The University of Louisville International Service Learning (ISL) Program and Engineers Without Borders (EWB) provides students the opportunity to work, provide services and earn academic credit in a hands-on international setting in Belize, Central America. The program emphasizes interdisciplinary learning, involving students and faculty from across the university. (source: U of L ISL website, http://louisville.edu/student/islp/)
International Service Learning for Engineers
Speed School Program Background
The Speed School of Engineering became involved in the ISL Program in 2006, with an exploratory trip by Civil and Environmental Engineering graduate student Erin (Baker) Wagoner to gather water quality data in the small village of Gales Point, Belize. A collaborative effort was made with environmental scientists at Western Kentucky University, the Wildlife Trust, and residents of Gales Point to collect samples and train on data collection procedures.
The residents of Gales Point suffer continuously from the effects of waterbourne diseases and have concern for the negative economic impact that pollution could have on growing eco-tourism.
In 2006, the Speed School of Engineering established an International Service Learning course taught by Dr. D. J. Hagerty. The course included students from civil, mechanical, industrial and bioengineering departments and focused on analyzing existing data, studying socio-economic impacts, and proposing interim and long-term solutions for water quality issues related to the water supply and wastewater systems. The course incorporated guest speakers and practitioner mentors from the Louisville Water Company, University of Louisville, Western Kentucky University, Biohabitats, CH2M Hill and FMSM Engineers. This cooperative effort has fostered the development of creative low-cost, low-impact solutions and demonstrated the impact of socio-political issues on projects to students.
Thanks to all the volunteers who assist and support the ISL engineering program!
In March 2007, two Speed School students, Brian Tate and Ben Myser, accompanied by practitioner advisor Erin Wagoner of FMSM Engineers returned to Gales Point. The engineering group met with the Gales Point Water Board to discuss short term and long term potential projects that could improve the quality of life of people in the community. Numerous problems were identified, including a broken chlorination pump, breaches in the main water supply line, and an inadequate open intake pipe pulling water from the source water stream.
The broken chlorination pump was of great concern, as untreated water was being pumped directly to residential homes. In addition, cross-contamination was occurring at several leaks in the main water line, causing ponding and runoff to develop on the dirt roadway, a main access road to the village. The intake pipe had no media to filter debris or organics from entering the system and had no protection for the pump.
The group presented these issues to their peers and raised nearly $500 US ($1,000 BZ) from students and faculty in Gales Point to fund the identified projects. After traveling to Belize City to acquire the necessary materials and equipment, the group worked with numerous volunteers from the village to replace three sections of the main water line, repair the chlorination pump and implement a two-stage filter to screen debris from entering the system.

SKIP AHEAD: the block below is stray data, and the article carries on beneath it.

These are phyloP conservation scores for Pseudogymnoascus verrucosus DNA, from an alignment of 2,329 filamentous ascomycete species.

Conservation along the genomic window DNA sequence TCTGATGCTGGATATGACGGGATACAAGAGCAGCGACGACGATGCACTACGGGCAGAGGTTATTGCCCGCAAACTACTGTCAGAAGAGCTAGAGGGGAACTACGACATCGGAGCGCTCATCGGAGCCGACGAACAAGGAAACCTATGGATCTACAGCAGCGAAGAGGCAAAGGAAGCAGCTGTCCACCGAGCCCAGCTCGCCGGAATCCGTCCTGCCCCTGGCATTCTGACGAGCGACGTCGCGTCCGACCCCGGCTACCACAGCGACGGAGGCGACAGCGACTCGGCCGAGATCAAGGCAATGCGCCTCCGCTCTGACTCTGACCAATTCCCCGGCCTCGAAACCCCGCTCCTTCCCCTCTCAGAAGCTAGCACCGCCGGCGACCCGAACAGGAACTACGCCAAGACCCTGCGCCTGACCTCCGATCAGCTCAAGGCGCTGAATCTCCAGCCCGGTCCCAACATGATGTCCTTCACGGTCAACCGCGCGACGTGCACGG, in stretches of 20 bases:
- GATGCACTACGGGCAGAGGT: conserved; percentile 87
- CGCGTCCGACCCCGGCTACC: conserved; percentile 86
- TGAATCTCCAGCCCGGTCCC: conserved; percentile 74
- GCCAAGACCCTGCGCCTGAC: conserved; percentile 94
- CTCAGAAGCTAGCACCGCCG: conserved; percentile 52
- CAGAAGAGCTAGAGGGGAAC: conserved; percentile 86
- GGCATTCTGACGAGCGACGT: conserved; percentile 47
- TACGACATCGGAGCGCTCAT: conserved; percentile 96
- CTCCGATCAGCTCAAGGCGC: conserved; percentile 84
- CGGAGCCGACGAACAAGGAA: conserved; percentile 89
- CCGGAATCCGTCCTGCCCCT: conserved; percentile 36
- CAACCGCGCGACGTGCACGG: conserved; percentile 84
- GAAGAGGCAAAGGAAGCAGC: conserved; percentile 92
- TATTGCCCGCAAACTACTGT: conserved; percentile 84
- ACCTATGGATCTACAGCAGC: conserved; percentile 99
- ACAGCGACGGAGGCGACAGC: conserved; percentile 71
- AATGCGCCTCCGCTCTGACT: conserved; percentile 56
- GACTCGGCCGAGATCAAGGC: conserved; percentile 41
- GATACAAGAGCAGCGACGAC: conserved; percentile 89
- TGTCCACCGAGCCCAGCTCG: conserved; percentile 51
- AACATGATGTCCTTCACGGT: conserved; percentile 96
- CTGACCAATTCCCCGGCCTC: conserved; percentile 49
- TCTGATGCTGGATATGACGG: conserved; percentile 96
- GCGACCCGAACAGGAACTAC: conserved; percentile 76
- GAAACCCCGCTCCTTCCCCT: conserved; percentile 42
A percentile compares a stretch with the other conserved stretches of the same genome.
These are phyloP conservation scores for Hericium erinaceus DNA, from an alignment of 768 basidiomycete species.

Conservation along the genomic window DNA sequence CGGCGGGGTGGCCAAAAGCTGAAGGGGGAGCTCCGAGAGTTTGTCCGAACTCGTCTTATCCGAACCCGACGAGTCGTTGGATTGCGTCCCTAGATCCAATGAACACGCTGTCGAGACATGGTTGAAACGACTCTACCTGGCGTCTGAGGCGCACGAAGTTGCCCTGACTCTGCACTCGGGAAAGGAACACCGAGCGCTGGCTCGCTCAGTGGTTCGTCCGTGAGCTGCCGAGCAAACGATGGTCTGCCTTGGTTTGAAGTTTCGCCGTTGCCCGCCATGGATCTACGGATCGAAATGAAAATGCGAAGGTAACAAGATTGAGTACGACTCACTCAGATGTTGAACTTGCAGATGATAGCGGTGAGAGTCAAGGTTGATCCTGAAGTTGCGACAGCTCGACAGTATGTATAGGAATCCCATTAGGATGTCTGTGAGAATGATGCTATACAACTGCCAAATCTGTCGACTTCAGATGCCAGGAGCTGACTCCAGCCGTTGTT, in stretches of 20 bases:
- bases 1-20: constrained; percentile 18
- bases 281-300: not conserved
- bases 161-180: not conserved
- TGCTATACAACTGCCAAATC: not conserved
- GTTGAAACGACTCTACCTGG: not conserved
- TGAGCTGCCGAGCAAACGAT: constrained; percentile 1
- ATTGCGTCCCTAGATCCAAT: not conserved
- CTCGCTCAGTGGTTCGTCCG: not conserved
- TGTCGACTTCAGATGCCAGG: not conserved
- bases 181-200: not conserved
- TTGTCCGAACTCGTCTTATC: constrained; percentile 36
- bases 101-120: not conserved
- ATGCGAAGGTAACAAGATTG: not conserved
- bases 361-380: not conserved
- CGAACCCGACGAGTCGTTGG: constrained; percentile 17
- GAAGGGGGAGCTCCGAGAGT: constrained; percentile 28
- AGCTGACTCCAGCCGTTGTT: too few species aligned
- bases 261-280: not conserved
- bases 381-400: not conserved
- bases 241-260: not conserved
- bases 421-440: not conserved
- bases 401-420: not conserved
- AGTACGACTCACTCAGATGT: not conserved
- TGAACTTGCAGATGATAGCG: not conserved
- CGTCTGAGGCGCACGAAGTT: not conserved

Engineers involved community stakeholders before, during and after the improvement and repair process. Water quality issues were addressed at a community forum, where engineers presented health and environmental impacts to residents. The event facilitated an open dialogue among residents and engineers to determine concerns and perceptions of the current and proposed projects.
The group was invited to meet with the Center for Climate Change in Belmopan, and successfully formed a partnership with researchers for support of future projects in Gales Point. Future projects may include pilot composting or septic systems, water supplied by a groundwater aquifer, and further baseline water quality monitoring and training.
The course and experiential education opportunity has allowed Speed School students to understand the value of sustainable systems to support water needs. Continuation of the program will support water quality improvements abroad as well as provide significant educational benefits for students by enhancing their knowledge of community relations, water quality issues and solutions.
About Gales Point, Belize
|Gales Point is a small village remotely located in the Belize district, approximately 30 miles south of the commercial center and most populated city in the country, Belize City. The village of approximately 350 people is located on a narrow 2-mile peninsula surrounded by a brackish lagoon. Its location provides easy access to the northern and southern lagoons and the Caribbean Sea. The lagoon and wetlands support a rich variety of marine fauna and is home to endangered species including the West Indian manatee and Hawksbill turtle.
Gales Point was first settled in the 1700's when escaped slaves from a revolt in Belize City came to the peninsula. The people of Gales Point are called Creoles, originating from African slaves and English colonists. Today, it still boasts traditional drumming and dancing. Residents are farmers and fishermen. More recently, residents have become involved in eco-tourism to provide income to the community.
More information about the ISL Engineering Group and other groups is available through the students' blog, at http://uoflconnect.typepad.com/islpinbelize